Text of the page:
What Qualifies As A Cocktail

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A tricky subject split by debate with different opinions over what a cocktail actually is and its origin. Many questions arise when we look into the world of cocktails. Some are not really bothered and will mix what they want. Others constitute a cocktail as several specific ingredients for it to be a cocktail. So what qualifies as a cocktail?

Mix Champagne and Stout and you have the well known cocktail ‘Black & Velvet’. But is that actually a cocktail? What about a Light Ale and Bitter mixed, known as a ‘Light & Bitter’. Is that a cocktail, or just two beers mixed? Add Gin to a Dry Vermouth, pop in an olive and you have the famous ‘Martini’. But is that a true cocktail?

What Qualifies As A Cocktail?

In general a cocktail is seen as a spirit mixed with other ingredients such as fruit juices or creams. It can also be a small mixture of food ingredients such as the prawn cocktail. A cocktail expert may describe a true cocktail as being made up of certain elements. A spirit base, a modifier such as another softer spirit or fruit juices or creams, and the bitters or syrups for flavoring and coloring. Anything else is just a mixed drink.

If a cocktail has certain elements, then those I mention above are just mixed drinks.

The Definition Of A Cocktail

What Qualifies As A Cocktail

When we want to know what something means we usually get out the dictionary. Nowadays we tend to Goggle it (or use other available search engines). More often than not these searches land us on a page with a list of online dictionaries. So here are the results.

Put simply a cocktail is an alcoholic drink containing several ingredients. Or an iced drink made from wine or liquor mixed with other ingredients. That is the end of that then, lets just accept it, a cocktail is a mixed drink.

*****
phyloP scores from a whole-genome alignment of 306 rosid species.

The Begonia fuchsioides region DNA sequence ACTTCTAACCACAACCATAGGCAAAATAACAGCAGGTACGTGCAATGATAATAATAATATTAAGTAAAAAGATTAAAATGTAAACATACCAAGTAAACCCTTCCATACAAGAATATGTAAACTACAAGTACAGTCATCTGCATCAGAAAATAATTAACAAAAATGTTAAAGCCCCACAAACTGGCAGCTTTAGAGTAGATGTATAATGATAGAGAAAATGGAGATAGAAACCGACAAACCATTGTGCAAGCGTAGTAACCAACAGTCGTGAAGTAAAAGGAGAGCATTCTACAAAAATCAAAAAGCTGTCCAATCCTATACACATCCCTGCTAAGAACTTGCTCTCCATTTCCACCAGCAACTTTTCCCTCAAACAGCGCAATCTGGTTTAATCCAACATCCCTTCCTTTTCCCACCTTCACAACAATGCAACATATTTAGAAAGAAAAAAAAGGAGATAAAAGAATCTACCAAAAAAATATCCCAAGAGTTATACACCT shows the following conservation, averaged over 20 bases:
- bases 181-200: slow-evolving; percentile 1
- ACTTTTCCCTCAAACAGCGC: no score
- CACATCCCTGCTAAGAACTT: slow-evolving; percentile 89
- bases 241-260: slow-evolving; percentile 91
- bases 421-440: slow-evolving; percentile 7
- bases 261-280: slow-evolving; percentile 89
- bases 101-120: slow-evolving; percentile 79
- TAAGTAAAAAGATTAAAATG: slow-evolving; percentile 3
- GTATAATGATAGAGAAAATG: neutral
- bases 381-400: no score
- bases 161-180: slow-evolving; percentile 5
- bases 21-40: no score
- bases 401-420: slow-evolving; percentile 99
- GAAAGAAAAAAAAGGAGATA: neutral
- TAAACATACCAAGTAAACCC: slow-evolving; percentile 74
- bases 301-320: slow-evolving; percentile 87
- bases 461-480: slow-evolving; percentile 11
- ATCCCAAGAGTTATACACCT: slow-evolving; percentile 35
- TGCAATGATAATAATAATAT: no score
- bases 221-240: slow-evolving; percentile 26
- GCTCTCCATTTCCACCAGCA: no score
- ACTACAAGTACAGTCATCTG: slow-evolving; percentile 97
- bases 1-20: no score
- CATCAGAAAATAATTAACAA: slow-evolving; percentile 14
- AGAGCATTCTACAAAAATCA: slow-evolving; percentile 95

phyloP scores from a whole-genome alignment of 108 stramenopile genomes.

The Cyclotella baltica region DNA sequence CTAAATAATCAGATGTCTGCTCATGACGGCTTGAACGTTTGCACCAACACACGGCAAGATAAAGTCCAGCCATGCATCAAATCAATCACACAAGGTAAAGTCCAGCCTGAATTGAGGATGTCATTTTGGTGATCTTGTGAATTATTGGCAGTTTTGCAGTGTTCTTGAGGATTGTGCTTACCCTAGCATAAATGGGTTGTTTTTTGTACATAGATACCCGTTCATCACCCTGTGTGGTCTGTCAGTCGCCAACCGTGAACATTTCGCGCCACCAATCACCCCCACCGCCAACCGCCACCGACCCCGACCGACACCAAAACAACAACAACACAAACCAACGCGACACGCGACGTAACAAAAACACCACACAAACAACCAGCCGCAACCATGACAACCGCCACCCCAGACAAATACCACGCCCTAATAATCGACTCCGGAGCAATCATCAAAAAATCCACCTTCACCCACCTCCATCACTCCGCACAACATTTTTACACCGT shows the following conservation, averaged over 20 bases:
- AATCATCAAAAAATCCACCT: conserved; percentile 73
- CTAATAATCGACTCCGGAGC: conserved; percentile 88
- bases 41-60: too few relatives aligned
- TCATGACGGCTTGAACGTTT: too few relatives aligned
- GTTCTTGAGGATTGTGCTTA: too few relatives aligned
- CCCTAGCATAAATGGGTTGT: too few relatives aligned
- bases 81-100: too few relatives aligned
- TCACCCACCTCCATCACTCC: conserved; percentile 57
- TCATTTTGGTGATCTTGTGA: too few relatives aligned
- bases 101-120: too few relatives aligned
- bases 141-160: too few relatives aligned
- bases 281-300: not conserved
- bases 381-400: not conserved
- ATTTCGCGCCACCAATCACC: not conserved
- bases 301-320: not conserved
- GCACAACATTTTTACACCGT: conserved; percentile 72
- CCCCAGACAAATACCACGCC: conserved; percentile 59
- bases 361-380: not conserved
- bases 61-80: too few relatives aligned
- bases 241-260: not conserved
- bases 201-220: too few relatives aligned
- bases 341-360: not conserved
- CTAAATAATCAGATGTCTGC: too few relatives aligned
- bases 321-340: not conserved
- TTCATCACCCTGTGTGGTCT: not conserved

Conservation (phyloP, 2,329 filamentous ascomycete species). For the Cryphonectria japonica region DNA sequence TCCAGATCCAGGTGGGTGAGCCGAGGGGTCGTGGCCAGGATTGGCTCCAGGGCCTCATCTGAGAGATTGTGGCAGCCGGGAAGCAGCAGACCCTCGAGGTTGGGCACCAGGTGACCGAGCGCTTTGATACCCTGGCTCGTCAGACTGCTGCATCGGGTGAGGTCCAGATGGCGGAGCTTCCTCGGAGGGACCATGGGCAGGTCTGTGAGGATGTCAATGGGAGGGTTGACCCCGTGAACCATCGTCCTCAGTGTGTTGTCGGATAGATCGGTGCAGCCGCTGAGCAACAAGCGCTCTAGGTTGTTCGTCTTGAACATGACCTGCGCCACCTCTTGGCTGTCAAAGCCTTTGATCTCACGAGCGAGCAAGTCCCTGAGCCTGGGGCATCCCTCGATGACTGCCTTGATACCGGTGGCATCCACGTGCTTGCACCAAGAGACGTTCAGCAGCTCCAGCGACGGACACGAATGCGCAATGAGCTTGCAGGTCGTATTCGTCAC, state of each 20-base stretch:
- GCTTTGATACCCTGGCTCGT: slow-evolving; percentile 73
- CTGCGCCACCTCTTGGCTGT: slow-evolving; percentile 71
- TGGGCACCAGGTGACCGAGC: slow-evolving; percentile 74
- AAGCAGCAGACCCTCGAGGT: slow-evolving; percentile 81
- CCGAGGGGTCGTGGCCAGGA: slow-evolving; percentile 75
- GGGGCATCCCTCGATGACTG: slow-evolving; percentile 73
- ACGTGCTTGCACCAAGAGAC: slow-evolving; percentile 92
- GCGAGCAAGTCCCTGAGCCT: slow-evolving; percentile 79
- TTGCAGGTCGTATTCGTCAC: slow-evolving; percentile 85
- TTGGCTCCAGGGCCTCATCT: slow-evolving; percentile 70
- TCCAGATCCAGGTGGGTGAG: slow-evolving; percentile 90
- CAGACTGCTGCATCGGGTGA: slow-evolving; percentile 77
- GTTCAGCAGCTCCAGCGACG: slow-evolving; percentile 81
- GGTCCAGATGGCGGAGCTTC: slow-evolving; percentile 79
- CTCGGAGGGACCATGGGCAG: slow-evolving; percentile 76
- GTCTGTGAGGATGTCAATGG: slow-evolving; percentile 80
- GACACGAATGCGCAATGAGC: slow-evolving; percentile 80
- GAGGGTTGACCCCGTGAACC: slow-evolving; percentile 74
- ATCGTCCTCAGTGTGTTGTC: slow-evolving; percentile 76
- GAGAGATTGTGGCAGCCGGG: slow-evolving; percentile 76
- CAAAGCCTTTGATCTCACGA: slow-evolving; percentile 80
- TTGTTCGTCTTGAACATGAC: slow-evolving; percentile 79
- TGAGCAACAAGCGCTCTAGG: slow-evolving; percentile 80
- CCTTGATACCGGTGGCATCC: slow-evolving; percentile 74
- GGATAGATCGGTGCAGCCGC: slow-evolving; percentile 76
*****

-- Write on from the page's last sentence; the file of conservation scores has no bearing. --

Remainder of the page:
I can hear the screams from those that will not accept it. I am no cocktail expert and I understand those that are shouting in the wings with a clench fist raised. They might be saying that all cocktails are mixed drinks, but not all mixed drinks are cocktails. We may call them pedantic, but we can all be pedantic sometimes.

What Is A Hoover?

What Is A Hoover

I haven’t gone mad, it’s just an example of how I can be pedantic sometimes, and we all are sometimes.

A vacuum cleaner is an appliance we use to suck up dirt from our floors, or upholstery. Myself and M’lady vacuum our floors regularly, as does everyone. However when I hear the vacuum cleaner referred to as a Hoover, when someone says they are going to Hoover their carpet. You will see me shouting in the background waving my fist in the air.

Well not really, but I do like to correct them on it, like every time.

A Hoover is a vacuum cleaner, but not all vacuum cleaners are a Hoover. I know it doesn’t matter, but it has become a hobby of mine, it amuses me.

Definition Of A Cocktail Part 2

Okay so back to the subject in hand and the definition of a cocktail. What else can it mean?

A mixture of a number of things, a combination or blend of different things put together. We have a fruit cocktail, a prawn cocktail and a seafood cocktail served as an appetizer. A cocktail of drugs used in medicine, the ladies even have cocktail dresses, an attire for sipping cocktails.